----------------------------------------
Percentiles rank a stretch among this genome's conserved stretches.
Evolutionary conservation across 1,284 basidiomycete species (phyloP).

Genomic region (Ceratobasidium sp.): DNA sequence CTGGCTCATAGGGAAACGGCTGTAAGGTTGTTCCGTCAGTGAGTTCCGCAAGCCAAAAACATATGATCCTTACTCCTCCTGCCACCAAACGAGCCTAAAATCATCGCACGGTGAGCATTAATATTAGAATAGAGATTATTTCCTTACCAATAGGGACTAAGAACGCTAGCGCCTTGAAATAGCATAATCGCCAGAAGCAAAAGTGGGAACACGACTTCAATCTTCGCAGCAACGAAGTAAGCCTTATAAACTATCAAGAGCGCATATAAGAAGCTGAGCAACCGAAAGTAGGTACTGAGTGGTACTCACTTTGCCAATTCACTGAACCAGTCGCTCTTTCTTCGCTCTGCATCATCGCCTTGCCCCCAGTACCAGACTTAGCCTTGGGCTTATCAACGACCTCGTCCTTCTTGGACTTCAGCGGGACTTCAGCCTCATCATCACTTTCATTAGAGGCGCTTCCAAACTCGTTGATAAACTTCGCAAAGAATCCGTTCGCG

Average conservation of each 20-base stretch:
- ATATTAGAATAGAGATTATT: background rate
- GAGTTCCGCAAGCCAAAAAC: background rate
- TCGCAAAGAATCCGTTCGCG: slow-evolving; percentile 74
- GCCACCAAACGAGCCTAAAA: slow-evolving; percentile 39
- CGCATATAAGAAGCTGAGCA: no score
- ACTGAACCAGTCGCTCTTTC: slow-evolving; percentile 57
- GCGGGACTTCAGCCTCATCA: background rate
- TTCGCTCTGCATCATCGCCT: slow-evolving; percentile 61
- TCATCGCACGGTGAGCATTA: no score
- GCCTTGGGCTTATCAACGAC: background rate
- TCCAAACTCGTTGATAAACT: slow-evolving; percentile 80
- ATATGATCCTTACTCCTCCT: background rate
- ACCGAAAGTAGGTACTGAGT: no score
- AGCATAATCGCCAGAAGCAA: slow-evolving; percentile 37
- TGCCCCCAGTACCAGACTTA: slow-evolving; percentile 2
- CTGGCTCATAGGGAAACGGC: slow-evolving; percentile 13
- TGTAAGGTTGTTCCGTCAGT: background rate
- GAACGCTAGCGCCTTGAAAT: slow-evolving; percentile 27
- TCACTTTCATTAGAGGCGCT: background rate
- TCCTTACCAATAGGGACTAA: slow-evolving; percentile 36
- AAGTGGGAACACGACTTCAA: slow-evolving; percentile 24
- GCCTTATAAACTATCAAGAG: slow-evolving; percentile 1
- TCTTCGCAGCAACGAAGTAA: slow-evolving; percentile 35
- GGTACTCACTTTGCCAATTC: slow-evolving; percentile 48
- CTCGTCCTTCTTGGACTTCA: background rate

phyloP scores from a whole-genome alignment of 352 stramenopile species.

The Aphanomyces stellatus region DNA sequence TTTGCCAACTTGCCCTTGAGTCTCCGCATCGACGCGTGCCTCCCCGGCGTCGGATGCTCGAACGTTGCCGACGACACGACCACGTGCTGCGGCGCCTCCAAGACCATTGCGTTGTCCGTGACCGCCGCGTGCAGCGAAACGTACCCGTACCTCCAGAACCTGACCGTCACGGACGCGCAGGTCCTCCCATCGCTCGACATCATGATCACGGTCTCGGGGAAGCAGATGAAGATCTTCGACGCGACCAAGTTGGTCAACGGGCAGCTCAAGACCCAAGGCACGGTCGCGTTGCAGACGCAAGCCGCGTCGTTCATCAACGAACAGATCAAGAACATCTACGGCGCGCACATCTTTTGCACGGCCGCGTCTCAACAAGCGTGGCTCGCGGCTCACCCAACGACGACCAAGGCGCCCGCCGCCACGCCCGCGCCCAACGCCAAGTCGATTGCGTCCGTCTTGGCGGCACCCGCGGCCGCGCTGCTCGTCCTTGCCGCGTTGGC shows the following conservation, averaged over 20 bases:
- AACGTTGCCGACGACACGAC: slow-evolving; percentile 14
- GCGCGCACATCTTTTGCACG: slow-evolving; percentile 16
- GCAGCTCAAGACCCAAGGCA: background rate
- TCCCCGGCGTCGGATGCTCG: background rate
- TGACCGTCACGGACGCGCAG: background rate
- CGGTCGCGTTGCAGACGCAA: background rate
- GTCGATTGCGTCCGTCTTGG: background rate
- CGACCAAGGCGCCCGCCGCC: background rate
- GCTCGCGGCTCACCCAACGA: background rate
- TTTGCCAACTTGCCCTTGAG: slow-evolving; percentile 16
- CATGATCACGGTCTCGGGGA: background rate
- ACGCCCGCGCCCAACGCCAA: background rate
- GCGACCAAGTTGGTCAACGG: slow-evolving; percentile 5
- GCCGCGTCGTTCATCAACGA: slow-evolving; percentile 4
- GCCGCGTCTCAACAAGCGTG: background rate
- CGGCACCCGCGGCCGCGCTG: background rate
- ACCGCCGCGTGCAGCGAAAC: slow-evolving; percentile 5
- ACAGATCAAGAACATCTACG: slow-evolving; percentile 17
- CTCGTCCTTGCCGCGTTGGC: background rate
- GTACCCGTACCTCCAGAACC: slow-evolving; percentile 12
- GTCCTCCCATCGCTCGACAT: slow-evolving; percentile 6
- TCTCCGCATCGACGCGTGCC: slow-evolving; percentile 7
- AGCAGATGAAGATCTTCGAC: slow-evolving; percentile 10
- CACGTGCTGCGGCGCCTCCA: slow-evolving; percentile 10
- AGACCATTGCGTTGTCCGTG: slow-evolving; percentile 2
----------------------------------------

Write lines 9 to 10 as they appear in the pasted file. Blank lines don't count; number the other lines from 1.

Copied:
- CGCATATAAGAAGCTGAGCA: no score
- ACTGAACCAGTCGCTCTTTC: slow-evolving; percentile 57